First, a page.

Meet Daring Architects Behind the 10 Buildings that Changed America
10 Buildings that Changed America, a new special about ten influential American buildings that changed the way we live, work, and play, airs this week on KET.
The program was shot on location from Massachusetts to Los Angeles, and features rare archival images, distinctive animation, and interviews with some of the nation’s most insightful historians and architects, including Frank Gehry and Robert Venturi.
“You may not have heard of all ten of these buildings, but their influence is all around you,” says Baer. “There’s a good chance that these revolutionary works of architecture inspired your local city hall or library, the mall where you shop, the office building or factory where you work, and maybe even your own house,” he added.
10 Buildings that Changed America is a journey that takes viewers inside these groundbreaking works of art and engineering and reveals the shocking, funny, and even sad stories of how these buildings came to be.
Buildings explored include the glorious Trinity Church, designed as “an envelope” for the voice of Rector Phillips Brooks, best known today as the writer of “O Little Town of Bethlehem”. Also featured is the Highland Park Ford Plant, designed by Jewish architect Albert Kahn, whose partnership with Henry Ford flourished despite Ford’s anti-Semitic writings. The program explores how their construction had consequences —some unintended —on cities and communities across the country.
Ultimately, the program is a journey inside the imaginations of a group of architects who dared to create these influential structures.
• Monday, May 13 at 9/8 pm CT on KET
See a complete listing of this week's arts programs.
New KET Resource Explores the Civil War
A State Divided: Exploring the Civil War Through Images includes 75 fascinating images related to the Civil War in Kentucky, ranging from medals and photographs to portraits and weapons.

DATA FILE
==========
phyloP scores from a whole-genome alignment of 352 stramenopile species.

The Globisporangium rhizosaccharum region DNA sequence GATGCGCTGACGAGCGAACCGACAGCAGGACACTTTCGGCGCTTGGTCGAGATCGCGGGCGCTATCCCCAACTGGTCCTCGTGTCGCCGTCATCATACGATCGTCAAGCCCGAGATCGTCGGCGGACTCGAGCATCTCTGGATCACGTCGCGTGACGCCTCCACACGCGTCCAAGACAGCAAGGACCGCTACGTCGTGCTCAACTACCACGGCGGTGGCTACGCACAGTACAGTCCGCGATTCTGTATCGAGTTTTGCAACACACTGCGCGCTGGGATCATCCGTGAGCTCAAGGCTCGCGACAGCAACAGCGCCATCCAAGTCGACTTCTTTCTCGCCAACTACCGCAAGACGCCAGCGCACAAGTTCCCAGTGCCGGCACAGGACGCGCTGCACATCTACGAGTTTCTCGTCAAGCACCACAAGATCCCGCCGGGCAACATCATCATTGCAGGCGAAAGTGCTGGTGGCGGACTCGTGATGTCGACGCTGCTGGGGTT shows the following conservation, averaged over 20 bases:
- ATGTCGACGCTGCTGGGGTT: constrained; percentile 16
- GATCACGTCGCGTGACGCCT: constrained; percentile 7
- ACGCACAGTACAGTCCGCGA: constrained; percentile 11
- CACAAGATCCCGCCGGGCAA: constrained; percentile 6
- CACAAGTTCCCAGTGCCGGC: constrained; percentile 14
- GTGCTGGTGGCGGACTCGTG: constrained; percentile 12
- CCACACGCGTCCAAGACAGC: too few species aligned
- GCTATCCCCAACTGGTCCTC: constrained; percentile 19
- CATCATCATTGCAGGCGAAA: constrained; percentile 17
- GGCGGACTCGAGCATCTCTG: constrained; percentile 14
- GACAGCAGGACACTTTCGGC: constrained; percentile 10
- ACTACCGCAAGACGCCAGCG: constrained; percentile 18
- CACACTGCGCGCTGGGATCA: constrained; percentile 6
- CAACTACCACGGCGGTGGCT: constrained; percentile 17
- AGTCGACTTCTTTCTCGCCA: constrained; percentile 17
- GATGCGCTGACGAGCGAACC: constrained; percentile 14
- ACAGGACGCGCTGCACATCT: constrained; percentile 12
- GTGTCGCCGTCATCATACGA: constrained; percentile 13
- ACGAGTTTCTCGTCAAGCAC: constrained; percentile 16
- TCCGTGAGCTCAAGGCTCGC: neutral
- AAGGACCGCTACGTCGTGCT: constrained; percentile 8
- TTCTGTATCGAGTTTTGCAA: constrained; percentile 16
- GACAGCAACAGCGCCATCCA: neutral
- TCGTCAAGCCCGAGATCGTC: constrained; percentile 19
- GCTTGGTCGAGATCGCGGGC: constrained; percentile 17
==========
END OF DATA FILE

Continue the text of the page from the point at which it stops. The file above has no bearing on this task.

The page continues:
A zooming feature of the Web version allows a detailed view of each image, and images are accompanied by extensive background information for Civil War buffs and extras for teachers and students. There's also a mobile version.
This resource was produced as a partnership of the Kentucky Historical Society and KET. The goal is to provide images of artworks, artifacts, photographs, and source documents that can be used to teach social studies and arts and humanities.
May 17 is the anniversary of the birth of composer Éric Satie. Satie was born in 1866 in Normandy, France.
He went on to become a colorful and influential figure in the Parisian avante-garde of the early 20th century.
Satie's eccentric, impressionistic works are considered precursors to later artistic movements such as minimalism, repetitive music, and the Theater of the Absurd.
His most famous composition was the Gymnopédies, a series of three piano works published beginning in 1888.
Satie was also one of the first musicians to perform a cameo appearance in a film. He was seen in the 1924 film, Entr’acte, by the French filmmaker René Clair.
Satie died in 1925.
Find out what happened in the arts today and every day in the Arts Toolkit's This Day in the Arts calendar.
State of the Art
The 34th Annual MainStrasse Village Maifest, takes place May 17-19 in Covington. Maifest is based on the German tradition of welcoming the first spring wines.
The assortment of arts and crafts and German and international foods and beverages becomes the main course to attract approximately 125,000 area families and regional travelers.